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Iliad 1.26: "κιχείω"

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Iliad 1.26: "κιχείω"

Postby zachsd » Sun Jul 30, 2017 11:03 am

I'm having difficulty making sense of this verb.

Perseus tells me that it is the first person singular, aorist subjunctive active form of κιχάνω but I don't understand how this is the case. Does κιχάνω have some irregular aorist stem? And I don't recall ever seeing "-είω" as an aorist subjunctive conjugation. This is my first time reading Homer so I'm probably just clueless.
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Re: Iliad 1.26: "κιχείω"

Postby Hylander » Sun Jul 30, 2017 2:23 pm

It's explained as an athematic ("μι verb") aorist stem κιχη- or κιχει-, with a number of such forms in the Iliad (apparently just one in the Odyssey). It exists alongside a thematic (2d aor.) stem κιχ- (3rd sing. κιχεν; subj. κίχῃσι). The root is κιχ-, from which the present tense is formed with the suffix -αν(ω).

κιχείω is analogous to subj. θείω (Il. 16.83), from an athematic aorist stem θη- or θει-.

You can see the various forms of this verb in the Homeric poems in the Liddell Scott Jones dictionary:

http://www.perseus.tufts.edu/hopper/text?doc=Perseus%3Atext%3A1999.04.0057%3Aentry%3Dkixa%2Fnw

But it's probably best at this stage simply to think of this as "irregular" (though it does conform to a pattern). As you read the Iliad, you'll find many such "irregular" verb forms, which can nevertheless be explained in some way or other if you dig deep into the pre-history of the Greek language.

As you probably know, the Homeric language was a literary language that swept in morphological forms from several dialects and from earlier stages of Greek, and sometimes made up forms to fit the meter. It often had two parallel forms for the same word, or two parallel stems for the same verb, which was convenient for metrical purposes.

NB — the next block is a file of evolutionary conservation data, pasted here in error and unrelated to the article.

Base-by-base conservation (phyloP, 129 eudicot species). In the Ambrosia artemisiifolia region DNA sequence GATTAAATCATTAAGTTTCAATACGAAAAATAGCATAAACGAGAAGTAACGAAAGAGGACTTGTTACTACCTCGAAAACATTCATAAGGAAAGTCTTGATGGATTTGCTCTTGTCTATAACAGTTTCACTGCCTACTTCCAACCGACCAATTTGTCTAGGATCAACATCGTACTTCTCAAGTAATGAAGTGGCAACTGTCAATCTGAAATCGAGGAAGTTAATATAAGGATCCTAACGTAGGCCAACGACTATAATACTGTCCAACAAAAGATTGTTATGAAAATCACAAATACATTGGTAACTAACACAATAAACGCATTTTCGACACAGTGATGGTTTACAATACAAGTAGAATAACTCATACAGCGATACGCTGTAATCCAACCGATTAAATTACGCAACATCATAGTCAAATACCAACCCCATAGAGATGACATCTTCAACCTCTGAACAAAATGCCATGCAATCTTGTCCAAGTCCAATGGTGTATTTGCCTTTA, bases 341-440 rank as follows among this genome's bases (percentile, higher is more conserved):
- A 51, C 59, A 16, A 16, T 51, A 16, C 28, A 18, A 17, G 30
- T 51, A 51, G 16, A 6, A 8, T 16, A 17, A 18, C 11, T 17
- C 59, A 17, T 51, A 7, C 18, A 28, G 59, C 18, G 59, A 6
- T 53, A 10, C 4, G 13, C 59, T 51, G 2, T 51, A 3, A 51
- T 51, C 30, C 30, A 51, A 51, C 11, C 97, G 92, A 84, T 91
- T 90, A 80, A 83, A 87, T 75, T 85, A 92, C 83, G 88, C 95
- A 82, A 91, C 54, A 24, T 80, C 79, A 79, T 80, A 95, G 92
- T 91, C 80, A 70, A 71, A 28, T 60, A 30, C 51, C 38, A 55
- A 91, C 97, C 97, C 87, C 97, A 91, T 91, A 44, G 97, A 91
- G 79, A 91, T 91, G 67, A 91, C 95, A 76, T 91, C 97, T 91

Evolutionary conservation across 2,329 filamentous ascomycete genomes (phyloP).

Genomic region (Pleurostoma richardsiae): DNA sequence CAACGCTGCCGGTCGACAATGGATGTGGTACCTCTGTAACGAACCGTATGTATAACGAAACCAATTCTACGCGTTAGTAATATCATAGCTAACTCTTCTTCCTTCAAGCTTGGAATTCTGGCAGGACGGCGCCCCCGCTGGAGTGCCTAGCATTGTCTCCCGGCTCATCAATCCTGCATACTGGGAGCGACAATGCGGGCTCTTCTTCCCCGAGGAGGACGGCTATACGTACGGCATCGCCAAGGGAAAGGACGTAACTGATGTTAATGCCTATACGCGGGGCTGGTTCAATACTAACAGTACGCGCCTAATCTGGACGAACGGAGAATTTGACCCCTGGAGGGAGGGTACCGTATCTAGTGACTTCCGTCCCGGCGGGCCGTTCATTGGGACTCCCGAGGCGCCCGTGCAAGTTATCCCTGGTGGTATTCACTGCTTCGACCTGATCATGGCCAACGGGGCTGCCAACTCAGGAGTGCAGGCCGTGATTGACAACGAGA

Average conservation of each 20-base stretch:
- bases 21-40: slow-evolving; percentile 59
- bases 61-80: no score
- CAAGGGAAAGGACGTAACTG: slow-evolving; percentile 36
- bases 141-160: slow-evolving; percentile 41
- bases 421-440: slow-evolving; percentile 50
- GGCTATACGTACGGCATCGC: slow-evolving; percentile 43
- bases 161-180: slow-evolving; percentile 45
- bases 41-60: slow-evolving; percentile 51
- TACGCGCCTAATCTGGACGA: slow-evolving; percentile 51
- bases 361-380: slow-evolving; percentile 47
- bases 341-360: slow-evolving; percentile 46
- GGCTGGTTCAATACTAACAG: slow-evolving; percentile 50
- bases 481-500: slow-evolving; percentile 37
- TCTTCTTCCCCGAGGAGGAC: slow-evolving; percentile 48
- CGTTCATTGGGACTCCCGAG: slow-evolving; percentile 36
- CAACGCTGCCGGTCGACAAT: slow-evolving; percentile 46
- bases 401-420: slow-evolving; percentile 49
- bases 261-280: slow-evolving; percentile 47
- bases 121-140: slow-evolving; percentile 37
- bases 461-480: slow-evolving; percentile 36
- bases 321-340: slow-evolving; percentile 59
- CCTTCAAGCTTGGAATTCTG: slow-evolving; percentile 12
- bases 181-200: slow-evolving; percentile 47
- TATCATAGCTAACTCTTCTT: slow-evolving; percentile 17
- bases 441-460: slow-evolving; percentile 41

Two suggestions:

1. The Perseus word study tool, though it was helpful here, is very unreliable.

2. If you're reading Homer, you'd do well to get a copy of Cunliffe's Homeric Lexicon, which is available new in paperback, and also used.

https://www.amazon.com/Lexicon-Homeric-Dialect-Expanded/dp/0806143088/ref=sr_1_1?ie=UTF8&qid=1501423986&sr=8-1&keywords=cunliffe+homer

Although nearly 100 years old and compiled by an amateur, it's is very reliable. It's available digitally on Perseus, but a hard copy is easier to search for forms you don't recognize.
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Re: Iliad 1.26: "κιχείω"

Postby zachsd » Sun Jul 30, 2017 8:52 pm

Thanks for that thorough response, Hylander. I just ordered the book you recommended at my library. Looks good...
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Re: Iliad 1.26: "κιχείω"

Postby Paul Derouda » Mon Jul 31, 2017 8:19 pm

For some situations, a paper copy is more useful than a digital version, but it has its disadvantages. Mine fell apart several years ago due to heavy use, and nowadays I use the online version http://stephanus.tlg.uci.edu/cunliffe/# ... ontext=lsj.
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Re: Iliad 1.26: "κιχείω"

Postby okrad » Fri Oct 20, 2017 12:50 am

Cool post. I was reading Aristotle's Poetics and he mentions how words can be elongated for the purpose of metre. He uses Ἀχιλῆος. Perhaps, as another posted said, it is something of that sort?
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Re: Iliad 1.26: "κιχείω"

Postby Paul Derouda » Fri Oct 20, 2017 11:59 pm

Sort of, yes. With Achilles, you have different forms of the name to fit different metrical slots, with one or two λ's - in case of genitive, you have Ἀχιλῆος and Ἀχιλλῆος. Same goes for Odysseus, you have Ὀδυσσεύς and Ὀδυσεύς in nominative and similarly forms with either one or σ's in oblique cases. In accusative, I think you have at least three forms - Ὀδυσσέα, Ὀδυσσῆα and Οδυσσῆ.
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